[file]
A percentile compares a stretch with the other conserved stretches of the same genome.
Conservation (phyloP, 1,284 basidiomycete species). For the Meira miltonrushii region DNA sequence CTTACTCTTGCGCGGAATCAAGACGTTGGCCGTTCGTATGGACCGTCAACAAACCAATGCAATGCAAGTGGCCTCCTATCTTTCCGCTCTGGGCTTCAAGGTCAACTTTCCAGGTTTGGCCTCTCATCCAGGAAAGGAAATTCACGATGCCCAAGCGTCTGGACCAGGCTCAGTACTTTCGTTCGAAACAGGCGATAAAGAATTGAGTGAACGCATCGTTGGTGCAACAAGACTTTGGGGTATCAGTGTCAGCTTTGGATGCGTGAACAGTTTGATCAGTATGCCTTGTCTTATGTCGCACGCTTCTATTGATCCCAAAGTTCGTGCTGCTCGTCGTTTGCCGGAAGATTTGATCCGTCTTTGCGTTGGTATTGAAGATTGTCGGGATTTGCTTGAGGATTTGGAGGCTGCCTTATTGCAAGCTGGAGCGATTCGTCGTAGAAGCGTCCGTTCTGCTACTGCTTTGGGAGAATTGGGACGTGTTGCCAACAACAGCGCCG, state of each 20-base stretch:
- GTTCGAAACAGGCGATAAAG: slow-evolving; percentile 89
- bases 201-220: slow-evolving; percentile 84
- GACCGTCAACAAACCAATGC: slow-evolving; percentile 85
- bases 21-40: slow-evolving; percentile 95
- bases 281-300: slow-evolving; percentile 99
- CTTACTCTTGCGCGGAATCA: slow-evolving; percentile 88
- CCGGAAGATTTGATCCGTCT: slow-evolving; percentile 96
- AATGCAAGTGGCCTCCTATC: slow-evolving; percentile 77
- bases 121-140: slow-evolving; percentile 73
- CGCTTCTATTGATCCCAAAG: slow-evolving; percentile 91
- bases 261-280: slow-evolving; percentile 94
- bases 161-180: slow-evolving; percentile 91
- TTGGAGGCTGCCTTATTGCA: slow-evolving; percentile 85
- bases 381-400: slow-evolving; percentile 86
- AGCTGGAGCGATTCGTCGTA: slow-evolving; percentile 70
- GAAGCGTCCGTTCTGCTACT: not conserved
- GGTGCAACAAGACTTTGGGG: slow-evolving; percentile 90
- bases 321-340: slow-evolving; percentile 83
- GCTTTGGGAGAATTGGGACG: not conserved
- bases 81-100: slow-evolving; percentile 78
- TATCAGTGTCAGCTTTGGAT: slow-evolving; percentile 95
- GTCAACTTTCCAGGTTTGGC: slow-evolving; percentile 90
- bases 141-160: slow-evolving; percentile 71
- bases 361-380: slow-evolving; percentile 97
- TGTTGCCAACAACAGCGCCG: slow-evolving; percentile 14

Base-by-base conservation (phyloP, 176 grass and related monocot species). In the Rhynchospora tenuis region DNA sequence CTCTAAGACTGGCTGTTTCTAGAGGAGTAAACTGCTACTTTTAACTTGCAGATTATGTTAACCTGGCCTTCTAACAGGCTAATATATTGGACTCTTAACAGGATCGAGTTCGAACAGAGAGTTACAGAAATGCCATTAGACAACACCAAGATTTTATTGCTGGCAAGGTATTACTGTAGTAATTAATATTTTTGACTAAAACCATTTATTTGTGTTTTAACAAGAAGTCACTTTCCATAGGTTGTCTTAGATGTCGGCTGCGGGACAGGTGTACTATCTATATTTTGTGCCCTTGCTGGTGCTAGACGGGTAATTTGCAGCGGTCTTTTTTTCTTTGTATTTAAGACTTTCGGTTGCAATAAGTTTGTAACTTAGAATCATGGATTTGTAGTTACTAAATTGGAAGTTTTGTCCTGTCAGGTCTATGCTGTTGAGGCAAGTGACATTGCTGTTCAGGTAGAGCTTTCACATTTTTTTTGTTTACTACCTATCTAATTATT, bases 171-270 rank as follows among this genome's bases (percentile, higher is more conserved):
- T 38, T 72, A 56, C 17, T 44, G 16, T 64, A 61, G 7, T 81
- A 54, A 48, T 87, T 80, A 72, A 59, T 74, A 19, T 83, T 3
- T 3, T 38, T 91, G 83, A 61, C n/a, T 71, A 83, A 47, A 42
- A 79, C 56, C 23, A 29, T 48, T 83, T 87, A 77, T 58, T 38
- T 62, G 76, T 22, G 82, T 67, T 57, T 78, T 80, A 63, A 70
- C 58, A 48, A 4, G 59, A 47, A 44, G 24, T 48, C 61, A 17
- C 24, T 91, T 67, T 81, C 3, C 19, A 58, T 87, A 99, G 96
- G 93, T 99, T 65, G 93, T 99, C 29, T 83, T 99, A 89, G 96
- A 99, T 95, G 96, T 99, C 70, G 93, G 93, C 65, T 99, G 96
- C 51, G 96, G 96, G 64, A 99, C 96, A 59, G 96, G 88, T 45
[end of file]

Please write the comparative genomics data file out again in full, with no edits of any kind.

A percentile compares a stretch with the other conserved stretches of the same genome.
Conservation (phyloP, 1,284 basidiomycete species). For the Meira miltonrushii region DNA sequence CTTACTCTTGCGCGGAATCAAGACGTTGGCCGTTCGTATGGACCGTCAACAAACCAATGCAATGCAAGTGGCCTCCTATCTTTCCGCTCTGGGCTTCAAGGTCAACTTTCCAGGTTTGGCCTCTCATCCAGGAAAGGAAATTCACGATGCCCAAGCGTCTGGACCAGGCTCAGTACTTTCGTTCGAAACAGGCGATAAAGAATTGAGTGAACGCATCGTTGGTGCAACAAGACTTTGGGGTATCAGTGTCAGCTTTGGATGCGTGAACAGTTTGATCAGTATGCCTTGTCTTATGTCGCACGCTTCTATTGATCCCAAAGTTCGTGCTGCTCGTCGTTTGCCGGAAGATTTGATCCGTCTTTGCGTTGGTATTGAAGATTGTCGGGATTTGCTTGAGGATTTGGAGGCTGCCTTATTGCAAGCTGGAGCGATTCGTCGTAGAAGCGTCCGTTCTGCTACTGCTTTGGGAGAATTGGGACGTGTTGCCAACAACAGCGCCG, state of each 20-base stretch:
- GTTCGAAACAGGCGATAAAG: slow-evolving; percentile 89
- bases 201-220: slow-evolving; percentile 84
- GACCGTCAACAAACCAATGC: slow-evolving; percentile 85
- bases 21-40: slow-evolving; percentile 95
- bases 281-300: slow-evolving; percentile 99
- CTTACTCTTGCGCGGAATCA: slow-evolving; percentile 88
- CCGGAAGATTTGATCCGTCT: slow-evolving; percentile 96
- AATGCAAGTGGCCTCCTATC: slow-evolving; percentile 77
- bases 121-140: slow-evolving; percentile 73
- CGCTTCTATTGATCCCAAAG: slow-evolving; percentile 91
- bases 261-280: slow-evolving; percentile 94
- bases 161-180: slow-evolving; percentile 91
- TTGGAGGCTGCCTTATTGCA: slow-evolving; percentile 85
- bases 381-400: slow-evolving; percentile 86
- AGCTGGAGCGATTCGTCGTA: slow-evolving; percentile 70
- GAAGCGTCCGTTCTGCTACT: not conserved
- GGTGCAACAAGACTTTGGGG: slow-evolving; percentile 90
- bases 321-340: slow-evolving; percentile 83
- GCTTTGGGAGAATTGGGACG: not conserved
- bases 81-100: slow-evolving; percentile 78
- TATCAGTGTCAGCTTTGGAT: slow-evolving; percentile 95
- GTCAACTTTCCAGGTTTGGC: slow-evolving; percentile 90
- bases 141-160: slow-evolving; percentile 71
- bases 361-380: slow-evolving; percentile 97
- TGTTGCCAACAACAGCGCCG: slow-evolving; percentile 14

Base-by-base conservation (phyloP, 176 grass and related monocot species). In the Rhynchospora tenuis region DNA sequence CTCTAAGACTGGCTGTTTCTAGAGGAGTAAACTGCTACTTTTAACTTGCAGATTATGTTAACCTGGCCTTCTAACAGGCTAATATATTGGACTCTTAACAGGATCGAGTTCGAACAGAGAGTTACAGAAATGCCATTAGACAACACCAAGATTTTATTGCTGGCAAGGTATTACTGTAGTAATTAATATTTTTGACTAAAACCATTTATTTGTGTTTTAACAAGAAGTCACTTTCCATAGGTTGTCTTAGATGTCGGCTGCGGGACAGGTGTACTATCTATATTTTGTGCCCTTGCTGGTGCTAGACGGGTAATTTGCAGCGGTCTTTTTTTCTTTGTATTTAAGACTTTCGGTTGCAATAAGTTTGTAACTTAGAATCATGGATTTGTAGTTACTAAATTGGAAGTTTTGTCCTGTCAGGTCTATGCTGTTGAGGCAAGTGACATTGCTGTTCAGGTAGAGCTTTCACATTTTTTTTGTTTACTACCTATCTAATTATT, bases 171-270 rank as follows among this genome's bases (percentile, higher is more conserved):
- T 38, T 72, A 56, C 17, T 44, G 16, T 64, A 61, G 7, T 81
- A 54, A 48, T 87, T 80, A 72, A 59, T 74, A 19, T 83, T 3
- T 3, T 38, T 91, G 83, A 61, C n/a, T 71, A 83, A 47, A 42
- A 79, C 56, C 23, A 29, T 48, T 83, T 87, A 77, T 58, T 38
- T 62, G 76, T 22, G 82, T 67, T 57, T 78, T 80, A 63, A 70
- C 58, A 48, A 4, G 59, A 47, A 44, G 24, T 48, C 61, A 17
- C 24, T 91, T 67, T 81, C 3, C 19, A 58, T 87, A 99, G 96
- G 93, T 99, T 65, G 93, T 99, C 29, T 83, T 99, A 89, G 96
- A 99, T 95, G 96, T 99, C 70, G 93, G 93, C 65, T 99, G 96
- C 51, G 96, G 96, G 64, A 99, C 96, A 59, G 96, G 88, T 45